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UCSC Designing Social Network-type Model for Analyzing Cancer Data

NEW YORK (GenomeWeb News) – Seeking to make the masses of cancer sequence data that is being generated more useful for researchers, investigators at University of California, Santa Cruz, plan to use a $3.5 million grant from the National Cancer Institute to create a new platform for organizing and accessing these data.

The UCSC group plans to create a method for making the raw sequence information in repositories like the university's Cancer Genomics Hub more useful for investigators seeking to make clinical predictions about how cancer mutations respond to drugs, for example.

The aim of the project will be to develop a new database called the Biomedical Evidence Graph, or BMEG, which will use a graph database structure, like Facebook does, to enable swift access to complex and interconnected datasets.

Principal investigator Joshua Stuart, a UCSC associate professor of engineering, likened the difficulty for many investigators of using raw sequence data to average computer users trying to work directly with binary code.

"Your web browser doesn't understand zeros and ones. There are layers and layers of software programs between that and what you see on a web page. We need to do the same thing for DNA sequences to reach the higher levels of interpretation needed for scientific discovery," Stuart said in a statement.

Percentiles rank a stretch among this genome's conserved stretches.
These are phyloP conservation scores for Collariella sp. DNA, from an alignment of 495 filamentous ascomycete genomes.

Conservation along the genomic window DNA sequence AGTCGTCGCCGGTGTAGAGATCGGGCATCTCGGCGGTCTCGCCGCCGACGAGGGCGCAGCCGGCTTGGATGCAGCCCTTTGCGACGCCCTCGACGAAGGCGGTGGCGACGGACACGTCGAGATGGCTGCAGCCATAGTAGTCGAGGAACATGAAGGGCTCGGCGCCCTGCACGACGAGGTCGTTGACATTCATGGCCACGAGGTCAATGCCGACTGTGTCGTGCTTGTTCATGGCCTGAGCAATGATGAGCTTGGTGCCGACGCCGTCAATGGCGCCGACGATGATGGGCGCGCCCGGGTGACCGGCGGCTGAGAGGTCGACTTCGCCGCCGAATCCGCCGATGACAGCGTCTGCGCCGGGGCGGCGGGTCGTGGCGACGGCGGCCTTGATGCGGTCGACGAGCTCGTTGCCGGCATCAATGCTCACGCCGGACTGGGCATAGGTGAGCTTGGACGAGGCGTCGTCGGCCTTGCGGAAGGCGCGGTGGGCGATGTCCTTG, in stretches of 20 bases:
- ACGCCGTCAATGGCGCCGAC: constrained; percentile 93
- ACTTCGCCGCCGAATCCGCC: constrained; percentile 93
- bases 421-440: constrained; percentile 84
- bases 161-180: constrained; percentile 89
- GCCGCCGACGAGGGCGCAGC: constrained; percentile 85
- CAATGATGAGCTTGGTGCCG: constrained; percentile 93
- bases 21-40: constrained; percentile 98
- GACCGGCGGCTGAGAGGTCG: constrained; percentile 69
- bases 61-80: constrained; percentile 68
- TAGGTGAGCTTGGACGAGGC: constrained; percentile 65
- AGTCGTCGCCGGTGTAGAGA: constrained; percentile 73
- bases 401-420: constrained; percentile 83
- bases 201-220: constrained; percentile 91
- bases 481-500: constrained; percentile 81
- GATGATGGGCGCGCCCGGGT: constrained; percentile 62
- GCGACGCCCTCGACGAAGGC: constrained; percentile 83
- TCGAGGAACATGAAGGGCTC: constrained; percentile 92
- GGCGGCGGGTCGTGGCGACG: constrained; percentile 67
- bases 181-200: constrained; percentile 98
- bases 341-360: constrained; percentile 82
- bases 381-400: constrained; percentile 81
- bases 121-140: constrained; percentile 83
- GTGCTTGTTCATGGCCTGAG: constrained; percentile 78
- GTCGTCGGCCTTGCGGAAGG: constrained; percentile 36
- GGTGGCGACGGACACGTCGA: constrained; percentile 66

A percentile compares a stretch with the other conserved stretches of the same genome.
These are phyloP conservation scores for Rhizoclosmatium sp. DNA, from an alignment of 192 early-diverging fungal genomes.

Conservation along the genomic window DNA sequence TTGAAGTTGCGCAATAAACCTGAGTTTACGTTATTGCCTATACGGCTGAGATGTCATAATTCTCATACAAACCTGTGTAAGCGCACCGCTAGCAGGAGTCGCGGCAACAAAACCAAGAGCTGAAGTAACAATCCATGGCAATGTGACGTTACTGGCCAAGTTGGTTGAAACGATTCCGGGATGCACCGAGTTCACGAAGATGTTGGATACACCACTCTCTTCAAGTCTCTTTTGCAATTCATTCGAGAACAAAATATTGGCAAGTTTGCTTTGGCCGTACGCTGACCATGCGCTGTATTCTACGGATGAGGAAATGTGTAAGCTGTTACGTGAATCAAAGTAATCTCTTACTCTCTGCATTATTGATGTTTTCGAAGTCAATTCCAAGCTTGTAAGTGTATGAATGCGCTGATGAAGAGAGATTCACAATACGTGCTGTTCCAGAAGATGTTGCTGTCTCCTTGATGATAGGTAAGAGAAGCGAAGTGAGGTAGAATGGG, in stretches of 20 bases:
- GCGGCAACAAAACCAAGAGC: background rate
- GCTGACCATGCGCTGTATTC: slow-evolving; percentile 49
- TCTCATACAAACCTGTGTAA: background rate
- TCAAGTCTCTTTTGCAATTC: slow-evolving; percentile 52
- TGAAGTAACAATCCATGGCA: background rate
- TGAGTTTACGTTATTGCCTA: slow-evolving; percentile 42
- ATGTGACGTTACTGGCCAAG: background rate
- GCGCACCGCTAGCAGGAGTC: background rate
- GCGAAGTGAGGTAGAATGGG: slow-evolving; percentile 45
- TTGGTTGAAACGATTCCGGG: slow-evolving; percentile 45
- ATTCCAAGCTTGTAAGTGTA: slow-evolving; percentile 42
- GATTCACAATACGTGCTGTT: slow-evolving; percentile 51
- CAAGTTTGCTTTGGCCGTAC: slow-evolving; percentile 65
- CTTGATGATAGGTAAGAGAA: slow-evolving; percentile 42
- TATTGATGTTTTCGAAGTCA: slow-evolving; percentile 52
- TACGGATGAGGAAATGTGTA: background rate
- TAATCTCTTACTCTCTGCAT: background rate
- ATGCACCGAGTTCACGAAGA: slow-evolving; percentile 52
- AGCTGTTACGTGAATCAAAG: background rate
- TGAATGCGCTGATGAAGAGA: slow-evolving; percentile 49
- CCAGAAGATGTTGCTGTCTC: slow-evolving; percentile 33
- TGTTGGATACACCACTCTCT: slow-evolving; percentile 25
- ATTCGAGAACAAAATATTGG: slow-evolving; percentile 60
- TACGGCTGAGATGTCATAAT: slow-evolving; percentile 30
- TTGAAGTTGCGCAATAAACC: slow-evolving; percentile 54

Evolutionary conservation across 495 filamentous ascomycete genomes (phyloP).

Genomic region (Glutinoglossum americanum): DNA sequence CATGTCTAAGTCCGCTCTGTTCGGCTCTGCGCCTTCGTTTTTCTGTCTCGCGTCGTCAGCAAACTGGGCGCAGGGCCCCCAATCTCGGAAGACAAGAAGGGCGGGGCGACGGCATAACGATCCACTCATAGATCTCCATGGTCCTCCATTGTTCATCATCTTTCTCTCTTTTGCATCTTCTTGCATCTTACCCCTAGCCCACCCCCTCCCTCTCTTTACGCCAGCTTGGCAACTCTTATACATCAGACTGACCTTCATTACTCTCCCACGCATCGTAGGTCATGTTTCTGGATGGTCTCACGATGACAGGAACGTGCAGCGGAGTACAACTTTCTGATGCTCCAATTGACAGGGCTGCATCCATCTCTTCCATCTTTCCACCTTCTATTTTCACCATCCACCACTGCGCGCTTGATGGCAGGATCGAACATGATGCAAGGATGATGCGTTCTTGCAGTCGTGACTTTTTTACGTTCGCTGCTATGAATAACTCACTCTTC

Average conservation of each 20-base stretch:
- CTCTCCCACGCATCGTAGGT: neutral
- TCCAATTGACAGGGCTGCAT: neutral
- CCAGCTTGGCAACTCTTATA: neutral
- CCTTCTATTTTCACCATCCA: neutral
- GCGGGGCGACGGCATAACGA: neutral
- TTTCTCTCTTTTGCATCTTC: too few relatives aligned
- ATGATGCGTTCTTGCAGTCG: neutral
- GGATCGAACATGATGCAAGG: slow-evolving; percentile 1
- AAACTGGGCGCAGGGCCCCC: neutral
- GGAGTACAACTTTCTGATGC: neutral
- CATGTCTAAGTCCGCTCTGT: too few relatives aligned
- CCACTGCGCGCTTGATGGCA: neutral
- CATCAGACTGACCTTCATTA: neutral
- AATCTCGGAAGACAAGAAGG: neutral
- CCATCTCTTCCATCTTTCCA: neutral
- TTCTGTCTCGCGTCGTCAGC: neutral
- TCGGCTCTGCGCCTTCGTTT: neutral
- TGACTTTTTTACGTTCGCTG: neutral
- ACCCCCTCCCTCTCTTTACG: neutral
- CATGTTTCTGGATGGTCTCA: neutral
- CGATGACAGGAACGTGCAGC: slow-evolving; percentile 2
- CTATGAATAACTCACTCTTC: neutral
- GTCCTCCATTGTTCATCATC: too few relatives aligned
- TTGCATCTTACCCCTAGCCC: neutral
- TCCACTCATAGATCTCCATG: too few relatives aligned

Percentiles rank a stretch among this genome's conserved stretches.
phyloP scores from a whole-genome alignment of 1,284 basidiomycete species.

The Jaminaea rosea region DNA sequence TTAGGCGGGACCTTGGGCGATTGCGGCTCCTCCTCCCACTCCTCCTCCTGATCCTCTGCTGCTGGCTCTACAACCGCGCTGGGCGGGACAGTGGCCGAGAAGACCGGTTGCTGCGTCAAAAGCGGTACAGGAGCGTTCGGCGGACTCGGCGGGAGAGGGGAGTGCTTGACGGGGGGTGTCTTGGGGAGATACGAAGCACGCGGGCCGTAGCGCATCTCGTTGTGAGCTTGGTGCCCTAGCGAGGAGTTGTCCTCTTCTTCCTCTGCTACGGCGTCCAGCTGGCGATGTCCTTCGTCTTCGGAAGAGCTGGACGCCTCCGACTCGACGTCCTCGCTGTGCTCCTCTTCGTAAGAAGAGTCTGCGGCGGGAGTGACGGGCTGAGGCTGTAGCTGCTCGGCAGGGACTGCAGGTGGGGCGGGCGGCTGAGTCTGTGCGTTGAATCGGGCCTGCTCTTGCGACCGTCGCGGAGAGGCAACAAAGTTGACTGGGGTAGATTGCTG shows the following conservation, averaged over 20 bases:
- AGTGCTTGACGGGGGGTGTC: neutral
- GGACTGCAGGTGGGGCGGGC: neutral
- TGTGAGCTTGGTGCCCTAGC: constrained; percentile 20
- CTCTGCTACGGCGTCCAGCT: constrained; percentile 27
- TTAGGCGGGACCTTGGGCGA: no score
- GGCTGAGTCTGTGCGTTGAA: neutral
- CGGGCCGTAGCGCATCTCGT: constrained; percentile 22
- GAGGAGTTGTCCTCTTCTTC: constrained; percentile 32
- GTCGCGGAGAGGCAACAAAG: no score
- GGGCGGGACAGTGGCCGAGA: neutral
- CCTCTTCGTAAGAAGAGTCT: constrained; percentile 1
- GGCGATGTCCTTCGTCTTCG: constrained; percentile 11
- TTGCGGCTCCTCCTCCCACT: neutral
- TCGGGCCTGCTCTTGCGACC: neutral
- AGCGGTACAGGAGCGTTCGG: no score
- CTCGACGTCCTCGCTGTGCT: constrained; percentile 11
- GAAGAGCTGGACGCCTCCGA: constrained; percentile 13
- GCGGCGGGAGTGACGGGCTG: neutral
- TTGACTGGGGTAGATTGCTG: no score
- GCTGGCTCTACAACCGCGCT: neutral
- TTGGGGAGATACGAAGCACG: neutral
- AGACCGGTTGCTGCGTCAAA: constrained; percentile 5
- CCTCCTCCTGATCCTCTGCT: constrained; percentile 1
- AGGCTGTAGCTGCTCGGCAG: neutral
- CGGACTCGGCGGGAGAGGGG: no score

Stuart said that a platform similar to what social networks like Facebook use offer a "natural way" to represent data from tumor samples based upon the connections between their molecular profiles.

CGHub, which launched last year to house data from The Cancer Genome Atlas consortium and similar projects, holds thousands of genome sequences from individual patients and access is highly controlled and limited to approved projects.

BMEG, however, will not require such security because it will host higher-level data from analyses of the raw genome sequencing. This will enable a broader group of investigators to use and analyze these datasets without having to download massive files to their computers.

"TCGA researchers have built a lot of great tools for data analysis, and we need to get those installed in the BMEG so the rest of the world can engage in that higher level analysis," Stuard said. "The idea is to build a shared knowledge base and create a playground where lots of researchers can interact, test their algorithms, and compare results."

The BMEG will be located with the CGHub servers at the San Diego Supercomputer Center, and investigators will be able to run their analyses as apps on the BMEG, UCSC said.